SEP 13, 2022 4:24 AM PDT

How Cell 'Waste' Boosts Immune Cells' Fight Against Cancer

WRITTEN BY: Carmen Leitch

Just a few weeks ago, a report in Cell Metabolism showed that a chemical that is often thought of as a waste product released from cells, called lactate, can actually boost the function of immune cells. Another report in Nature Communications has now confirmed those findings, but in this study, the researchers showed that the addition of lactate can help immune cells fight cancerous tumors.

Image credit: Pixabay

Lactate is a metabolic byproduct that is generated and released by some muscle cells during strenuous exercise. Whie lactate can be used as a fuel by some other cells, high levels of lactate can lead to muscle cramping after exertion. This new research has also suggested that lactate may also be useful as a boost to immunotherapy.

"The lactate that we usually think of as a waste product appears to have a previously unrecognized role in fighting cancer," said study co-leader Professor Jinming Gao, Ph.D., of UT Southwestern Simmons Cancer Center.

Lactate is also an ingredient in Ringer's solution, which is used as an  intravenous treatment that can replenish fluids after blood loss caused by surgery, burns, or other trauma. Lactic acid, which is lactate with an added proton, has also been linked to cancer growth and immune system suppression, but the relationship has been unclear.

In this study, the researchers used mouse models of colon cancer and melanoma; tumors grow in these mice. Lactate injections were given to some of the mice while another group of mice was given glucose injections as a control. This showed that lactate, but not glucose, could reduce tumor growth significantly in mouse models of colon cancer and melanoma.

Next, the scientists repeated the experiment using mouse models in which T cells, which can fight tumors, were ablated. Lactate injections lost their tumor-reducing impact, suggesting that the lactate is working on T cells, and boosting their anti-tumor activity.

Tumors were not totally eliminated from the mice. But when the investigators added an immune checkpoint inhibitor, which is a type of immunotherapy that removes the brakes on T cells that can prevent them from battling cancer, tumors were gone in about half of the mice.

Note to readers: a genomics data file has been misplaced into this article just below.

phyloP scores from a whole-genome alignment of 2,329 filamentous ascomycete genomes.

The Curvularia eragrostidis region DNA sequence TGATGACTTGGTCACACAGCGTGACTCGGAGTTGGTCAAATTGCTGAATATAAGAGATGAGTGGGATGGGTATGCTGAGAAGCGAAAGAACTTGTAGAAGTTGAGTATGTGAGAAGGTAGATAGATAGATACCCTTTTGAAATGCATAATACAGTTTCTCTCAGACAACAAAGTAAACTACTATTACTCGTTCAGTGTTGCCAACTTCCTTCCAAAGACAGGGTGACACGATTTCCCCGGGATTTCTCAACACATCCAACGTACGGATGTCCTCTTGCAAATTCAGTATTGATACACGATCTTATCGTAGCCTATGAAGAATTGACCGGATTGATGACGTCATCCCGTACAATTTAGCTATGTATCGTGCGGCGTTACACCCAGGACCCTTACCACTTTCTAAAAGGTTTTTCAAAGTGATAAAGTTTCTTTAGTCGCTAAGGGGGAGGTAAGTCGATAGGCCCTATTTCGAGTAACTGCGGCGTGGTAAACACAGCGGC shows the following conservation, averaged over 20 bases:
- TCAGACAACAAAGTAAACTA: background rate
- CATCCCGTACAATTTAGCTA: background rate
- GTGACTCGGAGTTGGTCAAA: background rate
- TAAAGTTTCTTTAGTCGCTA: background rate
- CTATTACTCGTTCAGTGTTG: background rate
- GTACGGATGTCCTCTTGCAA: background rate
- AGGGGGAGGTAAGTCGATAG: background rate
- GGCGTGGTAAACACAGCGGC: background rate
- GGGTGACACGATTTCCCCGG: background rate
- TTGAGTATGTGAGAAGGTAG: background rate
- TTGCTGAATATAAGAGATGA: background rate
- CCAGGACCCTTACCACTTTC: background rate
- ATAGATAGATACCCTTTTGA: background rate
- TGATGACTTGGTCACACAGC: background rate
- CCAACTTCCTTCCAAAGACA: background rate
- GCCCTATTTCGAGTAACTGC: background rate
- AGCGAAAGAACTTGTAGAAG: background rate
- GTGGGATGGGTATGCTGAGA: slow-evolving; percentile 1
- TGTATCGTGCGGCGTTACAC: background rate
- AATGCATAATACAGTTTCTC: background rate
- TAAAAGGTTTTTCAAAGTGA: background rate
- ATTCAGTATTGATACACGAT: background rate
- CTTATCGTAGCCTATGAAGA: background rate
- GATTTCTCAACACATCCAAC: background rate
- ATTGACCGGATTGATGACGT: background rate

Additional work showed that lactate improved the impact of a cancer vaccine, as well as increasing an anti-cancer effect in T cells that were grown in culture and then injected into mice with tumors.

Single-cell RNA sequencing was applied to examine how the lactate affected T cells. This suggested that lactate makes T cells less exhausted, which can happen after a lengthy battle with a tumor.

Lactate might be useful as an immunotherapy supplement, Gao suggested. Exercise also increases lactate levels naturally, so it may have an anti-cancer effect, maybe through prevention or improving immune system function, added Gao.

Sources: UT Southwestern Medical Center, Nature Communications

About the Author
BS
Experienced research scientist and technical expert with authorships on over 30 peer-reviewed publications, traveler to over 70 countries, published photographer and internationally-exhibited painter, volunteer trained in disaster-response, CPR and DV counseling.
You May Also Like
AUG 27, 2022
Drug Discovery & Development
Universal Vaccine for Influenza A and B Shows Promise in Mice
AUG 27, 2022
Universal Vaccine for Influenza A and B Shows Promise in Mice
A new universal flu vaccine is effective against both influenza A and B viruses in mice. The corresponding study was pub ...
SEP 09, 2022
Immunology
Antibodies are Sometimes Made with 'Stolen' DNA
SEP 09, 2022
Antibodies are Sometimes Made with 'Stolen' DNA
The human immune system must respond to a diverse array of infectious agents and harmful invaders throughout our lifetim ...
SEP 26, 2022
Cancer
Clinical Trial Suggests Oncolytic Virus Effective in Combination with Immune Checkpoint Inhibition
SEP 26, 2022
Clinical Trial Suggests Oncolytic Virus Effective in Combination with Immune Checkpoint Inhibition
One type of cancer immunotherapy, called oncolytic viral therapy, works by infecting cancer cells with a specific virus. ...
OCT 27, 2022
Cardiology
Consistent Lack of Sleep Increases Risk of Heart Disease and Inflammatory Disorders
OCT 27, 2022
Consistent Lack of Sleep Increases Risk of Heart Disease and Inflammatory Disorders
Chronic sleep deprivation harms immune cells, which may lead to heart problems and inflammation.
OCT 25, 2022
Clinical & Molecular DX
Certain Air Pollutants Linked to Worse Outcomes in Interstitial Lung Disease
OCT 25, 2022
Certain Air Pollutants Linked to Worse Outcomes in Interstitial Lung Disease
Fibrotic interstitial lung disease (fILD) is a frustratingly difficult disease to characterize. For one, fiLD is difficu ...
NOV 30, 2022
Immunology
Rogue, Cancer-Linked Immune Cells Found to Drive Autoimmune Disorders
NOV 30, 2022
Rogue, Cancer-Linked Immune Cells Found to Drive Autoimmune Disorders
Leukemia patients are more likely to get autoimmune disorders like aplastic anemia or rheumatoid arthritis than unaffect ...
Loading Comments...